Palliative care as a public health issue: understanding disparities in access to palliative care for the homeless population living in Toronto, based on a policy analysis

Review Article

Palliative care as a public health issue: understanding disparities in access to palliative care for the homeless population living in Toronto, based on a policy analysis

B. Henry, DBioethics*, N. Dosani, MD BSc§#, L. Huynh, MD BASc*, N. Amirault, BA§



Even in a developed country such as Canada, there are disparities in just access to adequate health care—and, more specifically, palliative care. That inequality is most notable in an underserved group such as the homeless population. Even the word “homeless” has become both a negative descriptor and a stereotype in our society. We posit that the provision of hospice palliative care is structured on several problematic assumptions: an expectation that patients will have an informal support network (family and friends), a stable and secure residence, a predictive terminal illness trajectory, and reasonable access to health care. Those assumptions create structural inequality within the system.

Homeless individuals have considerable experience with death and dying, and qualitative research has shown them to hold the expectation that their death will be both sudden and violent. Here, we look at the current data concerning known disparities in access to good palliative care services experienced by the homeless population, based on a stakeholder analysis of the available literature. That information, coupled with the use of a public health ethics decision-making tool, such as the Good Decision Making in Real Time framework, is used to explore the common ethics challenges that can arise in public health interventions aimed at the provision of end-of-life care to homeless adults. A broad exploration of the system that underlies our care is critical to the proper and appropriate provision of care for homeless individuals.

KEYWORDS: Homelessness, end of life, palliative care, health care disparities


A growing body of research is identifying the disparities that currently exist in access to adequate health care in general and, more specifically, to palliative care by individuals who are considered homeless1. Even in a developed country such as Canada, a person’s housing status can predetermine not only the degree to which they are treated with respect and dignity, but also their access to basic health care services1. Regrettably, the word “homeless” has become both a negative descriptor and a stereotype in our society2.

Palliative care—defined by the World Health Organization as “an approach that improves the quality of life of patients and their families facing the problem associated with life-threatening illness, through the prevention and relief of suffering”3—is care that should be accessible to all despite social or socioeconomic status. Some authors have argued that palliative care is a human right4; however, the underpinning of the modern palliative care movement is structured on several problematic assumptions: an expectation that patients will have an informal support network (family and friends) and a stable and secure residence, and that access to health care is free of financial and other barriers through the provision of publicly funded health services5. It is the premise of this paper that those assumptions fuel the existence of a fundamental structural inequality within our current system. By “structural inequality,” we mean that the system is designed in such a way that a certain category of people (in this case homeless people) are consequentially afforded an unequal status in relation to others in the form of both rights and opportunities6.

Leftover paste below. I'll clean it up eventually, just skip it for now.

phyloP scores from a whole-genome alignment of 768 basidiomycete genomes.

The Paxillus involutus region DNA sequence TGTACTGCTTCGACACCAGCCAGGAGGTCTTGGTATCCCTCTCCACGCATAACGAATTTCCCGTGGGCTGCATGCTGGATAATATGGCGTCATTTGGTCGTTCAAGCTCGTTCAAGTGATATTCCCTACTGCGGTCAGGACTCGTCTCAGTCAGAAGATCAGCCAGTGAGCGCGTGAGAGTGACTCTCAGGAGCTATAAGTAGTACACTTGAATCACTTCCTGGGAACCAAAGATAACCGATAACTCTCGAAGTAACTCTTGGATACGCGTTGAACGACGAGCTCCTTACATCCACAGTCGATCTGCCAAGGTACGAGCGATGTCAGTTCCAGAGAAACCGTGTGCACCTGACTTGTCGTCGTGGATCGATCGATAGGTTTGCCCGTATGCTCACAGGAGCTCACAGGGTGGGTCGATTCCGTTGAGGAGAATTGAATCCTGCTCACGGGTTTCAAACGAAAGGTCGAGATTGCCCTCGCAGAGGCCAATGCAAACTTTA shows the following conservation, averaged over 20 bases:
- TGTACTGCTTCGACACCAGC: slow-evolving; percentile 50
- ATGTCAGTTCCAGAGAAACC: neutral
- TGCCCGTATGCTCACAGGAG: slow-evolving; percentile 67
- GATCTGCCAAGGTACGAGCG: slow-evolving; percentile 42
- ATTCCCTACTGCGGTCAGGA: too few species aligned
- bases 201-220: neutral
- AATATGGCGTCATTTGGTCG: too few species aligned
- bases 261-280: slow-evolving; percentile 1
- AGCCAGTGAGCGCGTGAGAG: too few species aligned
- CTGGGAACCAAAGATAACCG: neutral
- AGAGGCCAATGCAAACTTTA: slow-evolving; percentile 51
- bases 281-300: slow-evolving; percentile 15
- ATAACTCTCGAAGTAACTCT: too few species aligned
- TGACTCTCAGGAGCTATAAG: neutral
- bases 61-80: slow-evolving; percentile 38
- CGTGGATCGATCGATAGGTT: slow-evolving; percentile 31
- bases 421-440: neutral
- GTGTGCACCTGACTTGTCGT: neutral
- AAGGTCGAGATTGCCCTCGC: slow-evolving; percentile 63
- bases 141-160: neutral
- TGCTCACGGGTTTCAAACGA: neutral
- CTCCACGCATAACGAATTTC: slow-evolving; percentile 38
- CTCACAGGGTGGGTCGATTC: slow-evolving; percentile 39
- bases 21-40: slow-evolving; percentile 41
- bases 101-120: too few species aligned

Here, we use policy analysis to look at current data from the available literature about the known disparities in access to palliative care services experienced by the homeless population. That information, coupled with the use of a public health ethics decision-making tool, such as Good Decision Making in Real Time framework7, is used to explore the common ethics challenges that can arise in public health interventions that aim to provide palliative care to homeless adults.

Not surprisingly, given their challenging life environment in the shelter system and on the streets, many homeless people have considerable experience with death and dying5. Regrettably, reports based on qualitative research studies in this population have shown that many homeless men and women expect their own death experiences to be both sudden and violent1. We remain optimistic that a broad critical exploration of the system will allow for appropriate upstream changes to improve equitable access to supportive palliative care for this marginalized population.


Policy Analysis

Though not meant to be exhaustive or comprehensive, the present analysis involves a review of past reports, research findings, and policy proposals, and attempts to generate a narrow and goal-focused set of opportunities, recommendations, and strategies to address the issue of the disparities that exist in palliative care for homeless people.

After a review of the literature, the most significant documents at the core of our analysis are Advancing High Quality, High Value Palliative Care in Ontario: A Declaration of Partnerships and Commitment to Actions8 (published in 2012, this report represents the collaborative effort of more than 80 stakeholders from across Ontario) and An Overview of Compassionate Communities in England9 (published in 2013). Together, those documents outline a global and local vision for shaping the future of palliative care, potentially affecting service delivery to the homeless population in very significant and different ways.